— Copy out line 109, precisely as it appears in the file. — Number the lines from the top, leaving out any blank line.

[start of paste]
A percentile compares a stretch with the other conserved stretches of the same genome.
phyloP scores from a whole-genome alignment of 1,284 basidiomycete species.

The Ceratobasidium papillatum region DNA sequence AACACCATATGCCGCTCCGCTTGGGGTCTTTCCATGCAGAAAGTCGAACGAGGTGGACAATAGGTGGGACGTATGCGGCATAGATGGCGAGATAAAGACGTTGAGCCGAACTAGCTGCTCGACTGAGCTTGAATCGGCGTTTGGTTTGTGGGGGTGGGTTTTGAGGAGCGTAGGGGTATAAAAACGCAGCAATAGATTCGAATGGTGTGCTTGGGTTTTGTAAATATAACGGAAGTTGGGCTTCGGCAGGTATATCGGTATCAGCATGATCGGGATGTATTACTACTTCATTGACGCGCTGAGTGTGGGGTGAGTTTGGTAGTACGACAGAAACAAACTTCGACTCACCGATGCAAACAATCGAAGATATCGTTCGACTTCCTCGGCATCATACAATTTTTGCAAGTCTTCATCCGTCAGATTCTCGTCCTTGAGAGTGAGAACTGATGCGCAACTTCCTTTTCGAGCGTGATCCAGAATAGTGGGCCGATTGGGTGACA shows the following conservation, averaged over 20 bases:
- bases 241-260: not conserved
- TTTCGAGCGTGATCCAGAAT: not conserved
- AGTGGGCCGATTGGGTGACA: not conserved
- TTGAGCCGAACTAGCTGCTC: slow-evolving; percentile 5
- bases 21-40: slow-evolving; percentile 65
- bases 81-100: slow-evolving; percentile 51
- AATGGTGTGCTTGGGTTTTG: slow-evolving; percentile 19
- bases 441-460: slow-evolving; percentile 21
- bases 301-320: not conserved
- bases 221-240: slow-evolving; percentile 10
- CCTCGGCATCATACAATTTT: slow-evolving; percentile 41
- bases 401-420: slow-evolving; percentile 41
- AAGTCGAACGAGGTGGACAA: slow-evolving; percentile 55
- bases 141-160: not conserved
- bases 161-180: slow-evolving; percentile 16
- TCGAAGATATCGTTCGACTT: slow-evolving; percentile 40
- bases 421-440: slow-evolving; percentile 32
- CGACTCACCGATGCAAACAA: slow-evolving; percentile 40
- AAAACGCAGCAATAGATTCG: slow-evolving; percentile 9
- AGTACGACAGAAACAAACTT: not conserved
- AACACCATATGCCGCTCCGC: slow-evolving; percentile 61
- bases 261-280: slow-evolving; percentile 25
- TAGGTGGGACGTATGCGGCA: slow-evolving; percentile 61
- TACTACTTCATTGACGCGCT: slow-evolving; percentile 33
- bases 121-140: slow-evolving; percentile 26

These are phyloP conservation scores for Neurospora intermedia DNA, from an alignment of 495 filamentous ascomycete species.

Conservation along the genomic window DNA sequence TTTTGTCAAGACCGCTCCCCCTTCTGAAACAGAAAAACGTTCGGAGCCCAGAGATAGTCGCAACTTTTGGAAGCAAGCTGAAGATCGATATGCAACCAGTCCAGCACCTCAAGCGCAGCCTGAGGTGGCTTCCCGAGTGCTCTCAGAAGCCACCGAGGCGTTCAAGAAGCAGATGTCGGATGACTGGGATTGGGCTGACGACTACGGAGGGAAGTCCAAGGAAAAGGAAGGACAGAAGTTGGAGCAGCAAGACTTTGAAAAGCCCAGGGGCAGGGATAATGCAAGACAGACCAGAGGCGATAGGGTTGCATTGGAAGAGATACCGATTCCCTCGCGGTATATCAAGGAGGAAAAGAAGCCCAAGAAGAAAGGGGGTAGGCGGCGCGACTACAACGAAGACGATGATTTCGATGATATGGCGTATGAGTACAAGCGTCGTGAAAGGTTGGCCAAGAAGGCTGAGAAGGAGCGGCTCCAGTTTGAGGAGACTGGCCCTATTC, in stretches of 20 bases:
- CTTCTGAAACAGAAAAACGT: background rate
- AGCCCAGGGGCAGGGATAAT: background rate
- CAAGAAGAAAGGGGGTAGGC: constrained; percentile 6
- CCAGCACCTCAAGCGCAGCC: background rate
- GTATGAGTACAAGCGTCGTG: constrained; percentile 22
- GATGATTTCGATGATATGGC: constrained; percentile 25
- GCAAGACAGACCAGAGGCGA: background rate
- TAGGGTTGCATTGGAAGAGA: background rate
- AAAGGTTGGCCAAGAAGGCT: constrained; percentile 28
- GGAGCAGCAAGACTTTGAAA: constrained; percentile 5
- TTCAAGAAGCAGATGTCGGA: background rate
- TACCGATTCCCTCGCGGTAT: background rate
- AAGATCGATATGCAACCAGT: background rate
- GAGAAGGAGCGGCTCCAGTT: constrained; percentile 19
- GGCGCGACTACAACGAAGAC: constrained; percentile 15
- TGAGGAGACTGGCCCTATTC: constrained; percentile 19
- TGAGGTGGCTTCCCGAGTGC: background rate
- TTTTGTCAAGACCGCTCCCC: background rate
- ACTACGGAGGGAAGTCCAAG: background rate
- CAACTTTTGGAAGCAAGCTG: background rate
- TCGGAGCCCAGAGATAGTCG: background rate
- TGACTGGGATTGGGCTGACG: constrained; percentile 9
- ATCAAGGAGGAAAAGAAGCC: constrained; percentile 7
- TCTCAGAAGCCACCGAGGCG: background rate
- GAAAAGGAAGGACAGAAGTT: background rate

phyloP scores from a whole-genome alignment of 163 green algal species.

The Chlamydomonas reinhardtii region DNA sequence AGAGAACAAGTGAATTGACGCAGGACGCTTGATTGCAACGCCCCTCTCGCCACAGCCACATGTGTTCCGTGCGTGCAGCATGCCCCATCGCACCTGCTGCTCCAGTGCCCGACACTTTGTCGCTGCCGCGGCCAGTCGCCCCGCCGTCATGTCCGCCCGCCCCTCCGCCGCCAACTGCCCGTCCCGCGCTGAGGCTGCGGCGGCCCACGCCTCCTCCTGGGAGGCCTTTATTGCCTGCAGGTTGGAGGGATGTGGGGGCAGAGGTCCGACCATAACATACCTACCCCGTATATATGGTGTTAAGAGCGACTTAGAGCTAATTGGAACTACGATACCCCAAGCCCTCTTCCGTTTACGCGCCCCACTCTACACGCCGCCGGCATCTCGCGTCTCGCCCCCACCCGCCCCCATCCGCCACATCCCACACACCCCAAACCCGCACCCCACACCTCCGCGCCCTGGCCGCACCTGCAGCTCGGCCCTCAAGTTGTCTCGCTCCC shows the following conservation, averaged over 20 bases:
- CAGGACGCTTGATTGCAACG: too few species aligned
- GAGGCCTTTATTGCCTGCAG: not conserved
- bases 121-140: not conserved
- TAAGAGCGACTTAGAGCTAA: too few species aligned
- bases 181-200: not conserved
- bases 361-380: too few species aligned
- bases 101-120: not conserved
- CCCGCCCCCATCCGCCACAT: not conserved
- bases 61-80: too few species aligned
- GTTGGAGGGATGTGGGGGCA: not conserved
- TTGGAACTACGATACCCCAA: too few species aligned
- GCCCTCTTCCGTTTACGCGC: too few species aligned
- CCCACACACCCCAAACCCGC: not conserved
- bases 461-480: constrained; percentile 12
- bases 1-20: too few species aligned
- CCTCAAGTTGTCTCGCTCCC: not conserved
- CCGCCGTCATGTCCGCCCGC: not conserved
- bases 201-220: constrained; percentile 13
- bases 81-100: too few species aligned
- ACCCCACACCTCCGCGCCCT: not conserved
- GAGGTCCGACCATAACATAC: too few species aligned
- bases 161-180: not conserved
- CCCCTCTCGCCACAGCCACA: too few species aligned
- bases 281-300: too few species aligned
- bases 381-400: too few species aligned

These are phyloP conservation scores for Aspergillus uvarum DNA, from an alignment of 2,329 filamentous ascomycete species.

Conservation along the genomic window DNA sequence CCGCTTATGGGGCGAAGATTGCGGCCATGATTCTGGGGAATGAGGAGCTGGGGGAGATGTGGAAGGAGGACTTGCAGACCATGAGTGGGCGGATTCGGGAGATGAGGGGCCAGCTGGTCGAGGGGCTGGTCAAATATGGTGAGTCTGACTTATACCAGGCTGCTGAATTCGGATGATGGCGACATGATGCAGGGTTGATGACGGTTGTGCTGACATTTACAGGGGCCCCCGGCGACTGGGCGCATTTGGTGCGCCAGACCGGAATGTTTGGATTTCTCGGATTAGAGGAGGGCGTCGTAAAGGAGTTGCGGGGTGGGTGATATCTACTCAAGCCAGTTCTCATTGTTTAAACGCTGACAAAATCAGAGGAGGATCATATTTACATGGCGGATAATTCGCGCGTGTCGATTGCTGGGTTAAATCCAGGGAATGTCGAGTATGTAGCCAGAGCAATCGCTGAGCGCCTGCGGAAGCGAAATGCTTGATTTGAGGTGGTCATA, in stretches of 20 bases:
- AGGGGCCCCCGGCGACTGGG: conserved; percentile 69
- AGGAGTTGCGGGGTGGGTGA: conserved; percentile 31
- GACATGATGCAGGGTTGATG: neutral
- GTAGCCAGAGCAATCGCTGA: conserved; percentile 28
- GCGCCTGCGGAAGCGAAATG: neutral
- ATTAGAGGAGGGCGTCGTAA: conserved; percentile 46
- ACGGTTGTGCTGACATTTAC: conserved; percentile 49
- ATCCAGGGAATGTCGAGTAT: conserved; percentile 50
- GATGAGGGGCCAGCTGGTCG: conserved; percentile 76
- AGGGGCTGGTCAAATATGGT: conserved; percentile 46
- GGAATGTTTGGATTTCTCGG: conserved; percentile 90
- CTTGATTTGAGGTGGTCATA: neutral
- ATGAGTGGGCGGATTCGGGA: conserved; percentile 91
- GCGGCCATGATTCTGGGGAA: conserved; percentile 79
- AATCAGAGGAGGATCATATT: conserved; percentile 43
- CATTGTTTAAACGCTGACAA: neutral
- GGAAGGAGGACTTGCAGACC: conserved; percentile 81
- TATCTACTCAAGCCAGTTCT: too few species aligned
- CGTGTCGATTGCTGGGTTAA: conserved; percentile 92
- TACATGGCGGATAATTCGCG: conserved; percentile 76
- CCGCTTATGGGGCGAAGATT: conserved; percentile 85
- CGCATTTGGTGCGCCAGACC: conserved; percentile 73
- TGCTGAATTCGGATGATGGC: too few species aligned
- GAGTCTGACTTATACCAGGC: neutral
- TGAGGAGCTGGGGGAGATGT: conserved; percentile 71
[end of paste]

- TGAGGAGCTGGGGGAGATGT: conserved; percentile 71